Microsoft, in a fine bit of political posturing, announced earlier this month that it will reverse its policy on letting users and computer manufacturers disable access to its Internet Explorer browser using the standard Add/ Remove Programs icon in the C
Compaq Computer Corp. last week began its newest push to become a larger player in the service arena by introducing a suite of hardware service programs aimed at decreasing its reliance on PC and server sales.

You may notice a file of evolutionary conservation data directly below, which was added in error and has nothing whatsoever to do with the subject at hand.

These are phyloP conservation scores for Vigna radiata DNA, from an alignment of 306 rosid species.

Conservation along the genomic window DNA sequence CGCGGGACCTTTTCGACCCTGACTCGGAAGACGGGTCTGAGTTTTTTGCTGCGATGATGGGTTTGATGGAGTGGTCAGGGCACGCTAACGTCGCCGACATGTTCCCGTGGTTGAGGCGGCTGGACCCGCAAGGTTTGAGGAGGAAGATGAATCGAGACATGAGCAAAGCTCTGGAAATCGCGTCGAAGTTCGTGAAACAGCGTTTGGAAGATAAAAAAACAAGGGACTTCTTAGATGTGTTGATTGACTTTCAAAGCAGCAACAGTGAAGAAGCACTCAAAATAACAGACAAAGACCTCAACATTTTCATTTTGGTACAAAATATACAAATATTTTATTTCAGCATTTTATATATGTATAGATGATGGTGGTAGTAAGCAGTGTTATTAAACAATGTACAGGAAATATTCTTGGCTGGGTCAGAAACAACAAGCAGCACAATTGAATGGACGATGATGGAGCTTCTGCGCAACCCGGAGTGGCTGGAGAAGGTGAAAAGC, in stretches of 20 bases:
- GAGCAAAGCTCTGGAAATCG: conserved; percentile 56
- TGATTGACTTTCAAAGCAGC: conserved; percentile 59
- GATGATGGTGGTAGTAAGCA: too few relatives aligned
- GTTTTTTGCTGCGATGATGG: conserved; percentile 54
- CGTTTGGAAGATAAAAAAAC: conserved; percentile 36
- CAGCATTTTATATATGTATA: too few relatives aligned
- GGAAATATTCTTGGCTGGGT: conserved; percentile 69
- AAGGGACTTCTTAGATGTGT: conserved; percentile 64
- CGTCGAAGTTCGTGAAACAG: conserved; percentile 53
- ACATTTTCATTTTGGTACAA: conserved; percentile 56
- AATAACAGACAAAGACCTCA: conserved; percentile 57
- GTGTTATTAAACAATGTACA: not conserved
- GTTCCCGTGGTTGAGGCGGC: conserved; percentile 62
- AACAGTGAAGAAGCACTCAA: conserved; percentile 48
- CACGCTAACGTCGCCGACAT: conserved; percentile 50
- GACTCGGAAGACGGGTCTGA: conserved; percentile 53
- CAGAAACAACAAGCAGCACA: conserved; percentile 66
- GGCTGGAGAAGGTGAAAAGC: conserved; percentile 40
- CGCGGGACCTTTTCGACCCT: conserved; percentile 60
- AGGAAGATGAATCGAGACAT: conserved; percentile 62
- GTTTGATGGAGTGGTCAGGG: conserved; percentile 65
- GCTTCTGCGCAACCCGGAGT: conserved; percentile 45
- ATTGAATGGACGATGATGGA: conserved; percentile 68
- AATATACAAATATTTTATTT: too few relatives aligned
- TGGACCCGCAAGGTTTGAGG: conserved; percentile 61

Microsoft's surprise concessions on its browser and desktop real estate should finally give PC makers more control over how they package their products, but they do nothing to address the most pressing concerns about how Microsoft intends to leverage its
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